How to Create, Delete, Rename, Disable and Join Computers in AD Using PowerShell

Before a user can log into a computer and access network and domain-based resources, that computer must be a member of the Active Directory environment. In this guide, you’ll find out how to automate daily tasks related to computer accounts, such how to easily create, rename and remove accounts.

In all, you’ll learn how to use PowerShell to perform the following computer account management tasks:

  • Join a Computer to a Domain
    • Join Multiple Computers to a Domain
  • Remove a Computer from a Domain with PowerShell
  • Create a Computer Object in AD
    • Create Computer Accounts from a CSV File
  • Delete a Computer from AD
    • Delete Computer Accounts Using a List
    • Remove Stale Computer Accounts in Active Directory with PowerShell
  • Rename a Computer
    • Rename a Computer and Join It to a Domain
  • Disable an AD Computer Account
    • Disable Computer Accounts using a List
  • Reset an AD Computer Account

PowerShell ISE is the best tool for working with PowerShell scripts. Start the PowerShell ISE tool with administrator privileges by pressing “Windows+R” and entering “runas /profile /user:Administrator PowerShell_ISE” in the Run window. (Alternatively, you can right-click on the PowerShell ISE icon and choose the “Run as administrator” option.) Type in the administrator’s password when prompted.

Before you can work with AD and its objects, you need to import the Active Directory module for Windows PowerShell. In Microsoft Windows Server 2008 R2, you need to enable this module by running the following command:

Import-Module ActiveDirectory

In Microsoft Windows Server 2012 and later, this module is enabled by default.

Join a Computer to a Domain

The most common task is joining a computer to a domain controller. To join a PC to an Active Directory domain, run the following PowerShell script locally:

$dc = "ENTERPRISE" # Specify the domain to join.
$pw = "Password123" | ConvertTo-SecureString -asPlainText –Force # Specify the password for the domain admin.
$usr = "$dc\T.Simpson" # Specify the domain admin account.
$creds = New-Object System.Management.Automation.PSCredential($usr,$pw)
Add-Computer -DomainName $dc -Credential $creds -restart -force -verbose # Note that the computer will be restarted automatically.

The computer will restart and then join the domain; it will be added to the default container.

To join a computer to a DC remotely, you need to enhance this script this way:

$pw = "Password123" | ConvertTo-SecureString -asPlainText -Force
$usr = "$dc\T.Simpson"
$pc = "R07GF" # Specify the computer that should be joined to the domain.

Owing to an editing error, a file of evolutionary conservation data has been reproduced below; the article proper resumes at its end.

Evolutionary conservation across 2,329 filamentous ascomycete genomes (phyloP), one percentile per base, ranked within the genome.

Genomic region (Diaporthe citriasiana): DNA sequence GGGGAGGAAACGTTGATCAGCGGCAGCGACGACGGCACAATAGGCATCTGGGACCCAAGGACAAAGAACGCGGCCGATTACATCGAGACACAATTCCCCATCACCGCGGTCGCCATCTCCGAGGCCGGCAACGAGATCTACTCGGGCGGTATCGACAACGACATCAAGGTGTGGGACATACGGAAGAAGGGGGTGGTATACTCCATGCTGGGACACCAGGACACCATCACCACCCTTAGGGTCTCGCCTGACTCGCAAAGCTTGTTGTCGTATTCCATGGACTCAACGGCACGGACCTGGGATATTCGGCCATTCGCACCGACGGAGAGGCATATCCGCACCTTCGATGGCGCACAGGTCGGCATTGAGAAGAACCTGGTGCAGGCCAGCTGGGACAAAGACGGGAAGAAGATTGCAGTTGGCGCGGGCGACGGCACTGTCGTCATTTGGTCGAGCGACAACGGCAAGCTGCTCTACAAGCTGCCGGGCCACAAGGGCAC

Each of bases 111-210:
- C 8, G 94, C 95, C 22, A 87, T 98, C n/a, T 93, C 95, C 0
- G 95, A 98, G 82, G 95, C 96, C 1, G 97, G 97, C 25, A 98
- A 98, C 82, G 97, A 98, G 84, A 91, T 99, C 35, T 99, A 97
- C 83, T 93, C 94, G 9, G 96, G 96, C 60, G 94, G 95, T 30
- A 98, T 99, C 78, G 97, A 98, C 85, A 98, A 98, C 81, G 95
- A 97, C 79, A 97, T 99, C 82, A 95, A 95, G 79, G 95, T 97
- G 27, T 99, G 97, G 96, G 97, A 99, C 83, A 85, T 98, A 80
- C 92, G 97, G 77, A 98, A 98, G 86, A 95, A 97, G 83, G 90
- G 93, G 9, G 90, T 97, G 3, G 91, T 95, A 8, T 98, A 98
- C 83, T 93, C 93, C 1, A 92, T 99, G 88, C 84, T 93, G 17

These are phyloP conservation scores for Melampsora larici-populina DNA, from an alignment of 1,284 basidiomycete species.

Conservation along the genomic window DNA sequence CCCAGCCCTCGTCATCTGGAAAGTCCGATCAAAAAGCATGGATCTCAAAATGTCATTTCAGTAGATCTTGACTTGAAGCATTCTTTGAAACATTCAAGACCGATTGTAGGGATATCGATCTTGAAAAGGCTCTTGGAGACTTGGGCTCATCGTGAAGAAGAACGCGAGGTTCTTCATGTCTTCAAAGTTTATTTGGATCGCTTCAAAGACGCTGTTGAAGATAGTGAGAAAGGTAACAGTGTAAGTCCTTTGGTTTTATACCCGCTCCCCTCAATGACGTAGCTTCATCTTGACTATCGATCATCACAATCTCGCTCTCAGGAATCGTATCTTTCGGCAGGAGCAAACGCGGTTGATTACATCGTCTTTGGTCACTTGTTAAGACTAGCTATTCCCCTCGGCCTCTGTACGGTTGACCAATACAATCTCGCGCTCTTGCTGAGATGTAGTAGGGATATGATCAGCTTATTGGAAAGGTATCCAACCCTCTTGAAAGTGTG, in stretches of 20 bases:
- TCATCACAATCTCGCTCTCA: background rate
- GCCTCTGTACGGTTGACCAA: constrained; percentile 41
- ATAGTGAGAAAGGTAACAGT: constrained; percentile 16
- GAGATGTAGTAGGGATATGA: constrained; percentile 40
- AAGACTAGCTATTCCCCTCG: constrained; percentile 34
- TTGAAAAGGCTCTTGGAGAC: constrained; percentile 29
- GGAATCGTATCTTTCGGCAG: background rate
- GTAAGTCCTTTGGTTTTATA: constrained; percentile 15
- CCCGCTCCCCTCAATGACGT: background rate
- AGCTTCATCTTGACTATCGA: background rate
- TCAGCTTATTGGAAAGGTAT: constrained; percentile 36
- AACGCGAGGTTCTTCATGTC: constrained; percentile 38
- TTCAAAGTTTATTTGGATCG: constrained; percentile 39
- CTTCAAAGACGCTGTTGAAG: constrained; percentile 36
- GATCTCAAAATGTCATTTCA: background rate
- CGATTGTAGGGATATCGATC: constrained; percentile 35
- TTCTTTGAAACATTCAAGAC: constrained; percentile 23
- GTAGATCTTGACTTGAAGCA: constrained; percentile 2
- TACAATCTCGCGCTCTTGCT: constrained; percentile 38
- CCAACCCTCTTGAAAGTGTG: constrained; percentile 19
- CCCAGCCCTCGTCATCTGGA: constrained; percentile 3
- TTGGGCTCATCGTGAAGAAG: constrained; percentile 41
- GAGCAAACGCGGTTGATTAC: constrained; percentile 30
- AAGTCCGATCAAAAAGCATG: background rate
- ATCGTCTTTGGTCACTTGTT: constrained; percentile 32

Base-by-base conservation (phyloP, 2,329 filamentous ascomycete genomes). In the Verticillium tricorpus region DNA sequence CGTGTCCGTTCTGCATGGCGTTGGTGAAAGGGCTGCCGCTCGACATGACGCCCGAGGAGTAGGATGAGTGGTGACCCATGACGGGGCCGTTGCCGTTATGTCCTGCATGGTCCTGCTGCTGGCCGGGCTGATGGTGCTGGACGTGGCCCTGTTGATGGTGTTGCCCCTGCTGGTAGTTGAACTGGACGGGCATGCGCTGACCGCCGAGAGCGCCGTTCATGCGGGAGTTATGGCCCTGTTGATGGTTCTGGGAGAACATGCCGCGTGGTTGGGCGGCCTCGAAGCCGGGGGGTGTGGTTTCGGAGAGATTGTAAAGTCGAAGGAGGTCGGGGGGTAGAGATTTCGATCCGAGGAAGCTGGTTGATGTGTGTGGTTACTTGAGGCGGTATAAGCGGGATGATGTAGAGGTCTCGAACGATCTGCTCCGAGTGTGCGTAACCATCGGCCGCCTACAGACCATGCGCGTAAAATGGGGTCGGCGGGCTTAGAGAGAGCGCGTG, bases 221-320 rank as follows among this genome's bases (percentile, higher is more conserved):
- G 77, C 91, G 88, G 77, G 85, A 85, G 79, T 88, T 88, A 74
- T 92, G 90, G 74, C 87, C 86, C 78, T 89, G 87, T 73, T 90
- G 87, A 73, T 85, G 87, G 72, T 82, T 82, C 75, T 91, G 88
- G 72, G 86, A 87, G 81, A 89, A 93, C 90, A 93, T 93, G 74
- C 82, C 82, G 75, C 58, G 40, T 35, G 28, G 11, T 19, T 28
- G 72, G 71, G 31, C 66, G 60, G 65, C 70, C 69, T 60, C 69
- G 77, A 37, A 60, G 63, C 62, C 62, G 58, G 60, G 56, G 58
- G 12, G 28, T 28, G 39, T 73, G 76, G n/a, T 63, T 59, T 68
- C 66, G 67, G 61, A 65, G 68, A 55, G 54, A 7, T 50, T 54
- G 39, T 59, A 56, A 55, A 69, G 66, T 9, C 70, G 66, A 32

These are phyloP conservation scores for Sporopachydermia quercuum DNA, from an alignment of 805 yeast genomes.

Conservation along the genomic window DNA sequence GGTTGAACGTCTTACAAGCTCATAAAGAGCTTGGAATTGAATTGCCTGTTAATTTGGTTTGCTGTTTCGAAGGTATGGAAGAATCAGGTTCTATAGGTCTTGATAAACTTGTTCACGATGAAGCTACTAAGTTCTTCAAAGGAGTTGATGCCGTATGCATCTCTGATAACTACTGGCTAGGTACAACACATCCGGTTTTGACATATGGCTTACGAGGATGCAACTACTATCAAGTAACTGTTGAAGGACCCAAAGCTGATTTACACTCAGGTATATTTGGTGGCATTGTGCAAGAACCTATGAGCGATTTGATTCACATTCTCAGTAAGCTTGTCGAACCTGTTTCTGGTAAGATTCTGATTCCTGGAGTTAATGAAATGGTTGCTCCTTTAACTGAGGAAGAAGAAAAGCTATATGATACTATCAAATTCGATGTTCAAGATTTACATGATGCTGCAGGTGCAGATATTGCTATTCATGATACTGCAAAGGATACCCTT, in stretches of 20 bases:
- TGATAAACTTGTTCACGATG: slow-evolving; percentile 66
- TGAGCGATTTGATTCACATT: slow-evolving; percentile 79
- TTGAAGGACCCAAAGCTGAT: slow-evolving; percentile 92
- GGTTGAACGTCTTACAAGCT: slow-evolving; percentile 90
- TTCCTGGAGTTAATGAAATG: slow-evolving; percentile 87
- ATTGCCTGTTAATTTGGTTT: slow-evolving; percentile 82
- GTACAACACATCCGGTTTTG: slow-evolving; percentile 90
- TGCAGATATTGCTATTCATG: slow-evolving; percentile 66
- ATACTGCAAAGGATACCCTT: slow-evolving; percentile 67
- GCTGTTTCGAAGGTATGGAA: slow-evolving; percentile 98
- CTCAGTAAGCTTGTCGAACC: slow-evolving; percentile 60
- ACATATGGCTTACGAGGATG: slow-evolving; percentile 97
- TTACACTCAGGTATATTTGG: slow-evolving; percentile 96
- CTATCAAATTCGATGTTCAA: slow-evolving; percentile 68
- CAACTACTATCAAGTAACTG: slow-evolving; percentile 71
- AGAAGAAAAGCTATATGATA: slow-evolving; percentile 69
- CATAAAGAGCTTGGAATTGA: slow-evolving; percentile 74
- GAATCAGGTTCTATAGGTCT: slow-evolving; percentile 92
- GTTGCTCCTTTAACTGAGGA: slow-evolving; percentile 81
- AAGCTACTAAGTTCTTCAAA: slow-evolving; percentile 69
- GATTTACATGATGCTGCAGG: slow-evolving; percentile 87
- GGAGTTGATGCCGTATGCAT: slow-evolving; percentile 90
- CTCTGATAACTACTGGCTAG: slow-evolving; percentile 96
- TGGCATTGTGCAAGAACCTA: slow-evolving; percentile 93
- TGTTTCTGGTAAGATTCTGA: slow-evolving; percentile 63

$creds = New-Object System.Management.Automation.PSCredential($usr,$pw)
Add-Computer -ComputerName $pc -LocalCredential $pc\admin -DomainName $dc -Credential $creds -Verbose -Restart -Force

The $pc variable and –LocalCredential parameter are used to authenticate the computer to the domain. Note that in order to use this method, you must disable the firewall on the local computer.

Join Multiple Computers to a Domain

You can add more than one computer to the domain by either specifying them in the command line as a comma-delimited list or importing their names from a text file.

Here’s how to specify the computers in a comma-delimited list:

$pw = "Password123" | ConvertTo-SecureString -asPlainText -Force
$usr = "$dc\T.Simpson"
$pc = "WKS034, WKS052, WKS057" # Specify the computers that should be joined to the domain.
$creds = New-Object System.Management.Automation.PSCredential($usr$pw)
Add-Computer -ComputerName $pc -LocalCredential $pc\admin -DomainName $dc -Credential $creds -Restart -Force

And here’s how to use a text file with the list of computers that should be joined:

$pw = "Password123" | ConvertTo-SecureString -asPlainText -Force
$usr = "$dc\T.Simpson"
$pc = Get-Content -Path C:\Computers.txt # Specify the path to the computers list.
$creds = New-Object System.Management.Automation.PSCredential($usr,$pw)
Add-Computer -ComputerName $pc -LocalCredential $pc\admin -DomainName $dc -Credential $creds -Restart -Force

Remove a Computer from a Domain with PowerShell

To remove a computer from a domain remotely, use the Remove-Computer cmdlet. Here, we’re removing a computer from a domain, so no local credentials are needed and we can skip the ?LocalCredential parameter:

$pw = "Password123" | ConvertTo-SecureString -asPlainText -Force
$usr = "$dc\T.Simpson"
$pc = "R07GF"
$creds = New-Object System.Management.Automation.PSCredential($usr,$pw)
Remove-Computer -ComputerName $pc -Credential $creds –Verbose –Restart –Force

To remove multiple computers using a list in a TXT file, use the script above for joining computers to a DC, replacing the Add-Computer cmdlet with Remove-Computer. Note that you will still need domain admin credentials to complete this unjoin operation.

Create a Computer Object in AD

To create a computer object, use the New-ADComputer cmdlet. For example, execute the following cmdlet parameters to create a computer object with “WKS932” as its name and the default LDAP path value:

New-ADComputer –Name “WKS932” –SamAccountName “WKS932”

Create Computer Accounts from a CSV File

If you have a list of computers that should be imported into Active Directory, save the list to a CSV file with the heading “computer” and the list of computer names in the column below it. Run the following PowerShell script on your domain controller to add computers from the CSV file, making sure you have the “Path” and “File” variables set correctly: